Date: May 19, 2013 5:47 AM Author: János Löbb Subject: Re: Work on Basic Mathematica Stephen! I can imagine the following "natural" ordering of complex numbers.

Imagine the Riemann sphere and take a real number epsilon, epsilon <<1. Then start to 'peel' this Riemann sphere, like an orange from the (0,0,1) point down to the (0,0,0) point and lay it down on the 2 dimensional plane. You will get a Cornu spiral with thickness epsilon. Then you can define an epsilon-metric on it by selecting one of the end points and define the the 'distance' as the length of the curve from that end point. You can get the real distance by tending with epsilon to 0. Then you will have a "natural" metric and with that an ordering of the complex numbers.

So the process is to project the complex number to the Riemann sphere and find where it is placed on the above described 0-thickness Cornu spiral.

J=E1nos

On May 18, 2013, at 2:40 AM, Andrzej Kozlowski <akozlowski@gmail.com> wrote:

> But of course they do not have an ordering. But they do have size! A

> complex number has length: called its modulus. A complex number can be

> very small: when its modulus is small, and very large. Of course there

> are uncountably many complex numbers with the same modulus and you can't

> order them. But it is possible to decide whether a complex number is

> close to the real line or not, there is no need for any ordering here.

>

> By the way, Mathworld is of course quite correct here but honestly and

> with all modesty, I do not consider it more authoritative on this topic

> than myself.

>

> Andrzej Kozlowski

>

>

>

>

>

> On 17 May 2013, at 11:49, Peter Klamser <klamser@googlemail.com> wrote:

>

>> http://mathworld.wolfram.com/ComplexNumber.html says:

>>

>> "Unlike real numbers, complex numbers do not have a natural ordering,

>> so there is no analog of complex-valued inequalities. This property is

>> not so surprising however when they are viewed as being elements in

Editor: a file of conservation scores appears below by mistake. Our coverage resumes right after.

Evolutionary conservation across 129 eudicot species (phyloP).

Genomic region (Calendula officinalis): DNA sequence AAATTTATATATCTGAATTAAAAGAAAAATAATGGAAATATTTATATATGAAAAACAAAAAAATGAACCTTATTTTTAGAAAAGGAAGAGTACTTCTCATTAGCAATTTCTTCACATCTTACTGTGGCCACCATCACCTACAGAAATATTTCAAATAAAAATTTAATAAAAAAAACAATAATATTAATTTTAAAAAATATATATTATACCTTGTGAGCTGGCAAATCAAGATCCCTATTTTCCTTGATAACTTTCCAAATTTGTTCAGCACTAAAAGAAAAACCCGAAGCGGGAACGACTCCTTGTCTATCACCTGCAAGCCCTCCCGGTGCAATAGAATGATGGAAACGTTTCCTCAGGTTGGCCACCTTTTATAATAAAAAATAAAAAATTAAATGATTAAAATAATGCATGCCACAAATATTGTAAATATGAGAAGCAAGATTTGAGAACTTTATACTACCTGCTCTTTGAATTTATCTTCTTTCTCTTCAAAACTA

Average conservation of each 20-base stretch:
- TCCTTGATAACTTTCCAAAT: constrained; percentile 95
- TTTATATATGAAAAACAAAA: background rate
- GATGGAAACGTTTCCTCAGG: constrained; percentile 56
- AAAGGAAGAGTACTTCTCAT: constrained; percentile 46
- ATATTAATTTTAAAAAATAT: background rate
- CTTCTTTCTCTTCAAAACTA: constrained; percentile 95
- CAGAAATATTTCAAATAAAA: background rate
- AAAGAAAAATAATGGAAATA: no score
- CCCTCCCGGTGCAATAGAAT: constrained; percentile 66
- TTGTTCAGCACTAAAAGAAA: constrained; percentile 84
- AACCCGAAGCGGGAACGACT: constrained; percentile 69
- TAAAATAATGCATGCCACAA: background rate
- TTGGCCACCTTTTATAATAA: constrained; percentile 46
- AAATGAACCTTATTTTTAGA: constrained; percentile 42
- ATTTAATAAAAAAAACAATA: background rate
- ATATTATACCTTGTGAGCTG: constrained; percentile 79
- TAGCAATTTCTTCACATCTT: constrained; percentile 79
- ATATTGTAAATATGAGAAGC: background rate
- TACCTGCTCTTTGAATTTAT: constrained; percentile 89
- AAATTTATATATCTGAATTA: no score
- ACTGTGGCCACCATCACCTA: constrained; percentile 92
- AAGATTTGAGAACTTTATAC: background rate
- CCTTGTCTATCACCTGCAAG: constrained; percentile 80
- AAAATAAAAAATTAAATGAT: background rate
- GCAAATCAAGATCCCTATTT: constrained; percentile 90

>> the complex plane, since points in a plane also lack a natural

>> ordering."

>>

>> Peter

>>

>> 2013/5/17 Andrzej Kozlowski <akozlowski@gmail.com>:

>>>

>>> On 16 May 2013, at 09:28, Peter Klamser <klamser@googlemail.com> wrote:

>>>

>>>> This is an interesting discussion. But if it can be useful, we have to

>>>> make short proposals. Nobody has the time to read long texts.

>>>>

>>>> A) First proposal: Identify useless or false constructions in Mathematica

>>>>

>>>> aa) Eliminating Chop[] for complex numbers. Complex numbers are

>>>> oderless and therefore nobody call estimate, weather the distance of 1

>>>> + 10^-google i to the real numbers is small or big.

>>>

>>> You are mistaken. The issue of order and the issue of distance are entirely different and unrelated. The complex numbers are a one dimensional complex Hilbert space with the standard inner product, hence a (complete) metric space. The distance between two complex numbers is well defined and so it the distance of a complex number from the real line. Also, it would be crazy if Mathematica itself decided that complex numbers which are sufficiently close to the real line are actually real one. This sort of thing should be left to the user (obviously!) and this is exactly what Chop does (it has a second argument, you know).

>>> If I understand your suggestion correctly, it is probably the worst suggestion for an "improvement" in Mathematica I have ever read on this forum.